Originally, I was writing Listening with the idea that I’d try to sell it. I didn’t think anyone was going to buy a hundred-million-dollar movie from a first-time screenwriter, so I decided to write a sci-fi script that didn’t need many visual effects. I sent out the script, and was overwhelmed with the response. Eighty or ninety companies, agents, and producers asked to read it after I sent out query letters. That turned into a few meetings, but the producers I met didn’t quite have the same vision as I did. They either didn’t get the “hard sci-fi” tone, or wanted it to be “younger and sexier,” which basically meant adding more sex scenes. No one was offering money for a re-write or anything like that, so, after much consideration, I decided to make it myself. That was a feasible option because it wasn’t conceived as a big-budget script, but it’s also why it doesn’t play like a lot of micro-budget indie films with just a couple of locations and a small cast. We had a big cast, and over thirty-five locations in LA, Washington DC, and Cambodia.
Q: You both wrote and directed. What did you learn about writing from the process of directing?
One of the big things I learned was the difference between a good read and a good film. I was surprised by how much dialogue we sort of needed on the page to understand the story, but that became superfluous when we made the film. It can be bad writing to describe looks and feelings, but you get a good actor, suddenly you don’t need five lines of dialogue because we get it all from a look in their eyes. This also applied to the technology you see in Listening. Once you actually physically see the props and what they’re doing, you don’t need a lot of the dialogue that explains it.
I learned so much about writing in the editing room with the great Howard Heard. One big lesson was about sequencing. One of your biggest tools in film is the cut between scenes. Every time you cut from one scene to another, the audience infers what happened between those two scenes. You can use a good cut to make the storytelling much more efficient. Maybe the best example, and probably the most famous cut of all time, is in Kubrick’s 2001, when he cuts from the the ape’s bone tossed in the air (man’s first tool) to a ship floating in outer space. On the other hand, if the scene sequencing doesn’t have a logical flow, that can pull the audience out of the movie for a bit.
Another related lesson was the difference between mystery and confusion. I think this is one of the biggest stumbling blocks for new filmmakers, and I stumbled on it big time. Originally in the script, the scenes in the jungle and temple in Cambodia were scattered throughout the film. I thought the audience would be captured by these foreign exotic scenes, and wonder how these scenes will fit into the rest of the story, and that the suspense/mystery would build in a good way. Instead, the reaction after cutting away from our main story for the fifth or sixth time was just more and more confusion. If you have a good story, let the audience in on what it is. Withholding story logic isn’t mystery.
Q: How much did the story change from the script in production? How about post-production?
There was a big change during casting. Ryan was originally “Raj.” I didn’t want a white-washed cast, but we just couldn’t find the right Indian actor. Eventually we just opened it up to all races, found Artie Ahr, who is great, and then I re-wrote the part a little for him. In production it didn’t change that much. There were just a couple re-writes to accommodate locations.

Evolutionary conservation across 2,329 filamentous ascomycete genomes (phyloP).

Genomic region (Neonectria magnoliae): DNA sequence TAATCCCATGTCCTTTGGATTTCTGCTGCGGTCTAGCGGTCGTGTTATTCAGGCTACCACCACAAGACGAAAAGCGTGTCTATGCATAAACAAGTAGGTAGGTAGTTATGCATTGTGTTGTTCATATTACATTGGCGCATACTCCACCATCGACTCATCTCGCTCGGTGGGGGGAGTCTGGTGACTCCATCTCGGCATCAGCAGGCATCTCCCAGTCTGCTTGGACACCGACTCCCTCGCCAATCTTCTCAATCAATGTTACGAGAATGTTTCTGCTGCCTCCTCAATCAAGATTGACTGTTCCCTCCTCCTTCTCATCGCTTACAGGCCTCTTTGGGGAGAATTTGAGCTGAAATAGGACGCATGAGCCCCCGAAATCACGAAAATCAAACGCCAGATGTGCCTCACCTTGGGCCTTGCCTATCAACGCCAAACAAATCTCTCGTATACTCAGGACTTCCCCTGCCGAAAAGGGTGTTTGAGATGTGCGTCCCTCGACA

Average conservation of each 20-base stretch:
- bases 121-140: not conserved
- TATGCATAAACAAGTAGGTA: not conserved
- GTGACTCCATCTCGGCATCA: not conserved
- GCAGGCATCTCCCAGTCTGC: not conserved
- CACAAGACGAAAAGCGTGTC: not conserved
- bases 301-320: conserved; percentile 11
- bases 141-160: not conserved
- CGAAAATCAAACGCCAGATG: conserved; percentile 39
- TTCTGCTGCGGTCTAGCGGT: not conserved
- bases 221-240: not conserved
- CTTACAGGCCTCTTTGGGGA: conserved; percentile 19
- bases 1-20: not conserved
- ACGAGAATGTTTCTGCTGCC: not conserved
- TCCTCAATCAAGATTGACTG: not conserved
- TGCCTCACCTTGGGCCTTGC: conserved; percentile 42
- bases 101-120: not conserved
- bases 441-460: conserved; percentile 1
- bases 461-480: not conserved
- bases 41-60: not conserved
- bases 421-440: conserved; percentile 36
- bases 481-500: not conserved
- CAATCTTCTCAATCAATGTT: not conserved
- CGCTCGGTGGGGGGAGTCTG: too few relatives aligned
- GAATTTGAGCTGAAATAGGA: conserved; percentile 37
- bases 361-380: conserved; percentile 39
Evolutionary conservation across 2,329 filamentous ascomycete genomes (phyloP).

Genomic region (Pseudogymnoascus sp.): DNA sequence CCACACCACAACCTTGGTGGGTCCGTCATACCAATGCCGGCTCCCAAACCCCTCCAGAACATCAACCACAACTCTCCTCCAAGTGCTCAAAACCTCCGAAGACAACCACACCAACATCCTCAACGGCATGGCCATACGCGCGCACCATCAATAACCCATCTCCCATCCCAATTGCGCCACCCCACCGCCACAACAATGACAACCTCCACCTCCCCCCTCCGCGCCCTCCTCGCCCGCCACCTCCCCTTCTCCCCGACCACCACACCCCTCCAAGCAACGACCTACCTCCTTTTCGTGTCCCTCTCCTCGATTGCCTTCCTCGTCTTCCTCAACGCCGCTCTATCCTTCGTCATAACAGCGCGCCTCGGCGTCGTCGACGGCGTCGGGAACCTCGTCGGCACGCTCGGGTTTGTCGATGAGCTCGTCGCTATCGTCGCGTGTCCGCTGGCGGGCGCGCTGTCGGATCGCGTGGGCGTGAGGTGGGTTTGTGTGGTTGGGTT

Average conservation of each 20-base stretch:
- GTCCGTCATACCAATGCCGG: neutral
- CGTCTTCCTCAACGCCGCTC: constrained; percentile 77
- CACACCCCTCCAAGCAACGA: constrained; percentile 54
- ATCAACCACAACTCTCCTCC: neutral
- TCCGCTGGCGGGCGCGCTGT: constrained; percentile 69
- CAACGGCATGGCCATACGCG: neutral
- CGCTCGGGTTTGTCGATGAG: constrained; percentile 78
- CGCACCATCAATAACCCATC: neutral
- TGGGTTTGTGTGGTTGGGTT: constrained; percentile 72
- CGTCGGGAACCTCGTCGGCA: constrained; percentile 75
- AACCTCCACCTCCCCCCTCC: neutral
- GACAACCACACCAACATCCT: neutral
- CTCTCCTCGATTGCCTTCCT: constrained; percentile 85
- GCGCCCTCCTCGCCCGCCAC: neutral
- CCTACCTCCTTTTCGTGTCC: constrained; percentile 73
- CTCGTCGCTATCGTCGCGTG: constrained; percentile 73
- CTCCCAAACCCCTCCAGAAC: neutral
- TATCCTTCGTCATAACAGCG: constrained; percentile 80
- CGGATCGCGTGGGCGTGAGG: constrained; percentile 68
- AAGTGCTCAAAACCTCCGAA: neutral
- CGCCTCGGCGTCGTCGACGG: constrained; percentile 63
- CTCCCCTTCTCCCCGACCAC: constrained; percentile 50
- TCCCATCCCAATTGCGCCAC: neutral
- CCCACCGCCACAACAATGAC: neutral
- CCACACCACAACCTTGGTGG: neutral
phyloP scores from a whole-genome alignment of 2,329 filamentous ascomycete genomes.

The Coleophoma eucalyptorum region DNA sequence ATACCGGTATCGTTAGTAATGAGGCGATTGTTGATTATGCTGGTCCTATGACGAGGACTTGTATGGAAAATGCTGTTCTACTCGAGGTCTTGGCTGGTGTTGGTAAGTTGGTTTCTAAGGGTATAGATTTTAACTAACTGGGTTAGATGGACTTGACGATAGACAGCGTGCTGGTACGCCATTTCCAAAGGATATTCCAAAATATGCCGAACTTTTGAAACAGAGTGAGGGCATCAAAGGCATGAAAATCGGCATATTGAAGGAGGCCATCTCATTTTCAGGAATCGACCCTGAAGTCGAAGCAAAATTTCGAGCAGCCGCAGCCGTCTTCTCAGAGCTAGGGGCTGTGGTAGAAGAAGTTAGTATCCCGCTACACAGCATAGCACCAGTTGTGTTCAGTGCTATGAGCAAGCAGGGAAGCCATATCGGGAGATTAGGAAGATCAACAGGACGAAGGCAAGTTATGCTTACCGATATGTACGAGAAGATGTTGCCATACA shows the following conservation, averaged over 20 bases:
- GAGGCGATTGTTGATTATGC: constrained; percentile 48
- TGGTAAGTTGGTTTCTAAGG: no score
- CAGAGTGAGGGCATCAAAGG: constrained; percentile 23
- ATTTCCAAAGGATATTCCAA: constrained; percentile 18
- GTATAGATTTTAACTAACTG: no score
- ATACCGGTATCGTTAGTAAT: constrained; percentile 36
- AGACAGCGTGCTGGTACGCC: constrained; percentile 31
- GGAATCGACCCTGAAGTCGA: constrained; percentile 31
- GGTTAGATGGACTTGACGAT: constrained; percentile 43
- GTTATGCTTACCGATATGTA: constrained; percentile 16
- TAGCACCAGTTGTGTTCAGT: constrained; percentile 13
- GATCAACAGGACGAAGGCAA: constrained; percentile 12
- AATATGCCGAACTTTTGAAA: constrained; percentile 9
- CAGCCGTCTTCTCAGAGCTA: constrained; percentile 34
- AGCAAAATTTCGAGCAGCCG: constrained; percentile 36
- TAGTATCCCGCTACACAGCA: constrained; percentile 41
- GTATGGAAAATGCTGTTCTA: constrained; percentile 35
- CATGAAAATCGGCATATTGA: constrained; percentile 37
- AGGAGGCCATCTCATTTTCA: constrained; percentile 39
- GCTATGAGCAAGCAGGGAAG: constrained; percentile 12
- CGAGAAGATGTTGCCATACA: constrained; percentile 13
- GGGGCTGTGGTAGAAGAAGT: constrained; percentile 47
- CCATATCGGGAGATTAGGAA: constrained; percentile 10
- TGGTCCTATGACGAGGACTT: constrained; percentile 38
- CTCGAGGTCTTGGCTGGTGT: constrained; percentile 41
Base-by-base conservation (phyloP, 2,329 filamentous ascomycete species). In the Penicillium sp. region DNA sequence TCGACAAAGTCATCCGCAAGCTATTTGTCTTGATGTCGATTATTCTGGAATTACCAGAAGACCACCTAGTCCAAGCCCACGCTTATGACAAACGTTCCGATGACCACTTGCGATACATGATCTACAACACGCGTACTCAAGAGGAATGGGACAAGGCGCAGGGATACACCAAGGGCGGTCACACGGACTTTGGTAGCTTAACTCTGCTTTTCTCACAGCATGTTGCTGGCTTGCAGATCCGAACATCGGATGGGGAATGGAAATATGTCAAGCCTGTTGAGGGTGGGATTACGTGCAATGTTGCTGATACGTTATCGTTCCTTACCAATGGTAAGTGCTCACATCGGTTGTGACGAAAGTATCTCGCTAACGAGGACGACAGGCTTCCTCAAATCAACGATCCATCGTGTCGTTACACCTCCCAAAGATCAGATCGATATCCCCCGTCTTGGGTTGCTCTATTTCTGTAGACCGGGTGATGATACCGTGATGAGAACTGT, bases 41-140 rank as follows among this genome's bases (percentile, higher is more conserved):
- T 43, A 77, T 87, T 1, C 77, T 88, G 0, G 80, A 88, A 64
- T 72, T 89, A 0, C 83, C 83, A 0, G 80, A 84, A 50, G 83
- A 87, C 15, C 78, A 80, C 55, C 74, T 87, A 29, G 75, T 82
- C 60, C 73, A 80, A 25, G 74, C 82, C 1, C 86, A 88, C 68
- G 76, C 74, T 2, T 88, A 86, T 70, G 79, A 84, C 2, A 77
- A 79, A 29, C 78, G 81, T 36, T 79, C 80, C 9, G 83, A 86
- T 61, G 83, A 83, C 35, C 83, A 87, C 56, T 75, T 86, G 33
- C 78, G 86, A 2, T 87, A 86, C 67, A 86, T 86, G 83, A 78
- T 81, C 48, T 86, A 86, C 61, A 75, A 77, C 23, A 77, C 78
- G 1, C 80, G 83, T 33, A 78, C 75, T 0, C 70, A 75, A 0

There were, however, some significant changes in post production. We did a few living-room screenings with trusted filmmaker friends, and their input helped a lot. The film has an A-story in David and Ryan’s relationship as their telepathy technology evolves. There are B and C stories with their friend Jordan, and David’s wife and daughter. But, in the script there were also D, E, and F stories. I think I was scared that this might be the only film I’d ever make, so I wanted to get every idea I possibly could into it. Also, I wanted every character to have a lot of depth. But, once we got into the editing room, we found that we really need to keep the pace up and every time we would cut away from the A story, the tension dropped dramatically. For instance, there was a complicated dynamic between Jordan and Melanie that is hinted at, but is largely gone from the final cut. There was also a bit more to Ryan and Jordan’s love story, and Ryan with his grandma, that unfortunately just killed the forward momentum of the story.
The ending also changed, again because I was trying to turn a C or D subplot into the A storyline somehow. The script had some scattered narration, and at the end of the film we revealed David in prison, telling this whole story to his teenage daughter ten years later. The audience sees he was really doing everything for her. It was a nice scene, and explained a couple loose ends. But really, once that A storyline between David and Ryan ends, so does the film. It’s a much better, punch-in-the-gut style ending.
Q: What was the most difficult part of making this film?
Personally, my biggest challenge was staying alive at one point. For logistical scheduling purposes, we shot the Cambodia scenes five months after the main shoot. When I got back, I got deathly ill. I lost 25 pounds and was basically bed-ridden for six weeks. I had all the symptoms of dengue fever, but it was more likely malaria. The doctors never quite figured it out. It turned out to be a blessing in disguise though, because our plan had been to rush the film to completion in order to make the Sundance deadline, but instead we spent more time editing, and film really evolved during that time.
Q: Looking back, what do you wish you’d known before you started this project?
I’m really grateful for all the great teachers and the education I got at Art Center. I was really in my element making this film right until the point of completion. It was everything that came after that point that we sort of had to teach ourselves. It’s during the year of work after you finish the film that it is easy to make mistakes. Probably the biggest misstep we took was submitting to most of the major film festivals with a rough cut, without any music or VFX. I’d generally wait for the film to be totally finished before presenting it to anyone in the future. We also probably started on social media too early. Most of the public doesn’t understand how long it takes to make and distribute a film. Once they hear about it, they want to watch it, not wait three more years. Thankfully, neither of those proved to be fatal mistakes, but there are just so many bad decisions you can make after you finish the film that film schools don’t really prepare you for, because the business side really doesn’t have much to do with filmmaking. The first thing we did after finishing the film was to ask the advice of everyone we knew who had sold films in the past, which was really invaluable.
Check out Listening in theaters and on-demand on Sept. 11th.